For the past two seasons, the New York Islanders fell short of competing in the Stanley Cup Finals, the ultimate goal of every kid playing hockey in the Western Hemisphere, and expanding eastward. For the past two seasons, the Islanders pushed the eventual Stanley Cup Champions to a game 6, and then a game seven. In the seven game series against the Tampa Bay Lightning? Game seven was decided by one goal. Lets talk about that season ending goal.
Long story short: Islanders power play. Bailey goes to puck instead of covering his assignment. Assignment gets puck and scores season ending goal against the Islanders.
It wasn’t an overtime, game ending goal. No, the Islanders kept slogging Bailey out there and very predictably, Bailey would not contribute to scoring a goal, absolutely refusing to put the puck past Tampa’s netminder, Andrei Vasilevsky. How do I know? He only took one shot all game. Which to be fair is an above average effort. Maybe Bailey knows about a two point line in hockey that no one else knows about?
Was Bailey’s 7 game output of one goal the worst on the Islanders? No, not at all. Mostly because Leo Komarov was ruining line one’s offense singlehandedly. But when Cal Clutterbuck outscores you? Or Adam Pelech? When Scott Mayfield and Matt Martin have as many goals as Bailey? Woof.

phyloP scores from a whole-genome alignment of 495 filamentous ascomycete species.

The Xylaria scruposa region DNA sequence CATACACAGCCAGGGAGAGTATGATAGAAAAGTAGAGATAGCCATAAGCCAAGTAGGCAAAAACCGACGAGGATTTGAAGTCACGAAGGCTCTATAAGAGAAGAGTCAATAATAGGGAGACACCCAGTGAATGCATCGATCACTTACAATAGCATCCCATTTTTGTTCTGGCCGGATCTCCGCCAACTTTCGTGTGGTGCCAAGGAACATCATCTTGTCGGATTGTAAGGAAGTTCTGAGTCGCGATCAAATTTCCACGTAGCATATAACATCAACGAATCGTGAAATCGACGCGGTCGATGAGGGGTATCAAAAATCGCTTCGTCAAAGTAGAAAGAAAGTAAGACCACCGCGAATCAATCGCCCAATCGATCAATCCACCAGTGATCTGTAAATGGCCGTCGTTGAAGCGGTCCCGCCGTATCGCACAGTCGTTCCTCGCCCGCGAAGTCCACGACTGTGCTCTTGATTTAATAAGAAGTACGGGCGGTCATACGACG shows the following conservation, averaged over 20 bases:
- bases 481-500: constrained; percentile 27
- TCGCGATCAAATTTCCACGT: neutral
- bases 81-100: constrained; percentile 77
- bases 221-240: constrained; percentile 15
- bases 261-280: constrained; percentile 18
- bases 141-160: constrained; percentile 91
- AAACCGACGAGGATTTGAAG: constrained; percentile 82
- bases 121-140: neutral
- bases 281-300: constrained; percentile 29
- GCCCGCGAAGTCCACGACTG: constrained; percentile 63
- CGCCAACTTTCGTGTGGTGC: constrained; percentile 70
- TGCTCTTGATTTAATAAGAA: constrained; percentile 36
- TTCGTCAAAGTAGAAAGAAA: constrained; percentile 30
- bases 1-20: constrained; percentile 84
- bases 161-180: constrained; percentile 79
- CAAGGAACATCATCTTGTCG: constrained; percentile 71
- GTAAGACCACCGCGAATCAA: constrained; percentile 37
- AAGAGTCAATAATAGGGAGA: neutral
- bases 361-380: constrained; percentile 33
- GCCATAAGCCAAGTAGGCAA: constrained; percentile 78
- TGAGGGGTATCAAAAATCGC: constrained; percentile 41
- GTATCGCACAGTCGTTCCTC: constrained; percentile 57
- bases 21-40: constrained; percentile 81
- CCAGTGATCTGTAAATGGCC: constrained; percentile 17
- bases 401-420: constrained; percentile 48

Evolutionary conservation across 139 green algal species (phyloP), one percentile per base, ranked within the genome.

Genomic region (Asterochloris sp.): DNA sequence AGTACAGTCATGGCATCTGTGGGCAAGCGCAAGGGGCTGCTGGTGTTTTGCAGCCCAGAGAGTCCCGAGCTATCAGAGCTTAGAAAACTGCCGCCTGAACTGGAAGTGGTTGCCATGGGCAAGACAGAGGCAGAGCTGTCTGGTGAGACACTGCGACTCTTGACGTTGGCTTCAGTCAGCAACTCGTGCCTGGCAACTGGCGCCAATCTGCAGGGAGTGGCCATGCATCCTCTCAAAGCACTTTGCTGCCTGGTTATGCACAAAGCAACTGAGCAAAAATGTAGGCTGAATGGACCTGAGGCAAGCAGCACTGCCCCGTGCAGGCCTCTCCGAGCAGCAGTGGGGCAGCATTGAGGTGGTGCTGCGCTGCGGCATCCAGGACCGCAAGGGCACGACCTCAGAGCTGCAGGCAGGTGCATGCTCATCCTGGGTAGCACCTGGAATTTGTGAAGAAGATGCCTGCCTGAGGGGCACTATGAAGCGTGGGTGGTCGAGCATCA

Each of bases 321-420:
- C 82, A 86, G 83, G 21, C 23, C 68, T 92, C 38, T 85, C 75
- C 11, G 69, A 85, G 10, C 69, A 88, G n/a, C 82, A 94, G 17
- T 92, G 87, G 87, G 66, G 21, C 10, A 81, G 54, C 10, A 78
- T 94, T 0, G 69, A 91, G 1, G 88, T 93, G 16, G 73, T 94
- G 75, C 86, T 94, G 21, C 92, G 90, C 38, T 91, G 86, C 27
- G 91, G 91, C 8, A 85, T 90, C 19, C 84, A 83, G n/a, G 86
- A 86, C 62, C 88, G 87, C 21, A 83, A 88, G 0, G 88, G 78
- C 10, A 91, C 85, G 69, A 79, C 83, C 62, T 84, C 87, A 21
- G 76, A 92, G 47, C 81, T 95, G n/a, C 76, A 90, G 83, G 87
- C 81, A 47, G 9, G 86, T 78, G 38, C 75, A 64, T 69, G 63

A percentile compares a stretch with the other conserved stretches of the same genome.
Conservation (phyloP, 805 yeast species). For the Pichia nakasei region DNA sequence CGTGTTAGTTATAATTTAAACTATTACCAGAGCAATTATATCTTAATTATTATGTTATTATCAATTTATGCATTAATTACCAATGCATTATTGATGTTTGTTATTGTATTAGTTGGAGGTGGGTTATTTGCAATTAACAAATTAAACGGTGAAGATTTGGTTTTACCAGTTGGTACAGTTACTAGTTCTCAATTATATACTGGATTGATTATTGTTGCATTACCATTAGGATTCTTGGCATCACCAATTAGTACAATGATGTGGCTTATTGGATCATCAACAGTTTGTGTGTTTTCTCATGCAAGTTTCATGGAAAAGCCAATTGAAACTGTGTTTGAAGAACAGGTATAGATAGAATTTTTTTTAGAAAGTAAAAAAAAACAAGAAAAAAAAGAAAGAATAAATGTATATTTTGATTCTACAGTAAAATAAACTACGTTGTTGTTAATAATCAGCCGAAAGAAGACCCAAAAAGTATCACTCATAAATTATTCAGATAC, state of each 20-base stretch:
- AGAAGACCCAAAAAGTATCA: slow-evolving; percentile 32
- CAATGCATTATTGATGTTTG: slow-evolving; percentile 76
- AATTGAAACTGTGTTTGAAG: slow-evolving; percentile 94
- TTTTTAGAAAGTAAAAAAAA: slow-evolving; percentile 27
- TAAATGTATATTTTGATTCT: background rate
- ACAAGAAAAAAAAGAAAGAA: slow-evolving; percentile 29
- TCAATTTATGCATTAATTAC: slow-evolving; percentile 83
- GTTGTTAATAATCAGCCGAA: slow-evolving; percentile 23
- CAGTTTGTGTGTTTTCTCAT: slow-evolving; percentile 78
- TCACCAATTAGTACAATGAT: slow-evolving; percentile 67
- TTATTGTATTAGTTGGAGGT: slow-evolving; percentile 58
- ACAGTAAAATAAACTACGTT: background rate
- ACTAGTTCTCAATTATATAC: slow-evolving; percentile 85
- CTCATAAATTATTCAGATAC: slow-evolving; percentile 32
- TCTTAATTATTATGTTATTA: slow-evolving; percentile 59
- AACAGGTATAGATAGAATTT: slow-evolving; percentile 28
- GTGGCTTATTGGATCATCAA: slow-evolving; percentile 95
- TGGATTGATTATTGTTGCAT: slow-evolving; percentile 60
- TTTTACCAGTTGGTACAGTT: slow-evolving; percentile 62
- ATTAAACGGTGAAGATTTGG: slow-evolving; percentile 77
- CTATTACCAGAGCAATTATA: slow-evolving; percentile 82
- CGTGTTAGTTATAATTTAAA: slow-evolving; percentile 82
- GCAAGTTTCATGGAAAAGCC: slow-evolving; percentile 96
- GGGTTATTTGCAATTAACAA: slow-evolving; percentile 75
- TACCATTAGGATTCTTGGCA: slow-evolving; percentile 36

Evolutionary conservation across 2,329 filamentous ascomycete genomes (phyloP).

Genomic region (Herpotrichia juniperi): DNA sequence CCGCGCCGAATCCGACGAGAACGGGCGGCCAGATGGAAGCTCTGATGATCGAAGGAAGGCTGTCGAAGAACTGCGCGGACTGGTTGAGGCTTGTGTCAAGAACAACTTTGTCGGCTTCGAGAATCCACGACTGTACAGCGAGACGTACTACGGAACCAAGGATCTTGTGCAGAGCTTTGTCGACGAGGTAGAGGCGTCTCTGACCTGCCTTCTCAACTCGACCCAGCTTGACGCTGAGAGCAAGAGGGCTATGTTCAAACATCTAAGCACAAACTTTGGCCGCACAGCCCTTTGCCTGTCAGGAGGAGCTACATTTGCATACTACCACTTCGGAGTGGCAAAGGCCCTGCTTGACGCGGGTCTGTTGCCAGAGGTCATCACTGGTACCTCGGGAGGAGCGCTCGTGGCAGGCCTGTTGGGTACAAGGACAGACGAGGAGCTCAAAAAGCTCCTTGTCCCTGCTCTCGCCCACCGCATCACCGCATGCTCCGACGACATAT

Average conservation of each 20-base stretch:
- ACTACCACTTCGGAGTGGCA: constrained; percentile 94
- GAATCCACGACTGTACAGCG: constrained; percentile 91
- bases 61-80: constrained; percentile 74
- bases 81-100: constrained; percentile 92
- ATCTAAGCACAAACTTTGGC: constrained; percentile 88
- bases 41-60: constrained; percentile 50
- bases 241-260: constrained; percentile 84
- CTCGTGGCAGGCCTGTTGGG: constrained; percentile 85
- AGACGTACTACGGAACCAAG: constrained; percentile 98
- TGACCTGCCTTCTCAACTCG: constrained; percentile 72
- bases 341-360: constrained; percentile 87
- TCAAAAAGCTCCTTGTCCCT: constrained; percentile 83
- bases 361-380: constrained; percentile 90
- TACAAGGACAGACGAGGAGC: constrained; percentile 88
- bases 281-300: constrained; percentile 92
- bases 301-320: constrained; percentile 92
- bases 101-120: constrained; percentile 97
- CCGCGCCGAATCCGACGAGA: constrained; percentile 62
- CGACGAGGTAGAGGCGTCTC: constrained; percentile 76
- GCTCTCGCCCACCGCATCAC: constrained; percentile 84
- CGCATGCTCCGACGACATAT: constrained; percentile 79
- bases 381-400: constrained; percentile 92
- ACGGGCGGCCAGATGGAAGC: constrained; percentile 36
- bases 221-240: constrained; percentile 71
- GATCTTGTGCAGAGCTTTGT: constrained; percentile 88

When we talk about Bailey sucking for the start of the season, this isn’t a new topic. It’s as predictable as tides, Haley’s Comet, and New York Jets losses.
Ten percent of a season is obviously not a season. Around 16 games you can start to see trends with more clarity. But 30% of finished games is a sample of work you can compare against, oh, I don’t know, 13 other seasons. It’s not exactly hard to point out trends that have gone on for over a decade.
For instance, for his entire career, when the Islanders offense was rolling, Bailey had more points. When the Islanders offense was stagnant? Bailey had less points. On the surface, that seems obvious. But on a deeper dive?
Sometimes players contribute despite the record of the team. Sometimes a player has statistics where ‘they made others around themselves better. And then you get the Josh Bailey’s of the world.
It is not hard to see, when the Islanders score goals, Bailey gets points. And when the Islanders don’t score goals, Bailey doesn’t get points. Playmakers create points. I would think you would be hard pressed to say that Mat Barzal does not generate offense. I think you would be hard pressed to say that Islander era John Scumbag Tavares generated no offense.
In Bailey’s outlier year of 71 points- which can be broken into two seasons: the 3 months where he scored 50 points, and the 4 months where he scored 21 in the same season- Anders Lee scored 40 goals. Has Lee scored 40 again? No. What’s the difference?
The difference is that the center that Lee benefitted from that season almost scored 40 goals also, but now plays in Toronto. And the other wing on that line? He’s is often on a line with Lee. And when you combine those two? Lee rarely scores.
Lee specializes in stuffing in rebounds from guys that shoot. Bailey has what, 18 shots on the season? Not exactly helping Anders out there, are ya Josh?
21 games.7 games without a single shot on goal. A plus for six games, even for seven, minus in eight, including spectacularly being a minus in a six goal game where the Islanders won by four. A game where only ONE of Montreals two goals could have counted as a minus. Guess who was on the ice?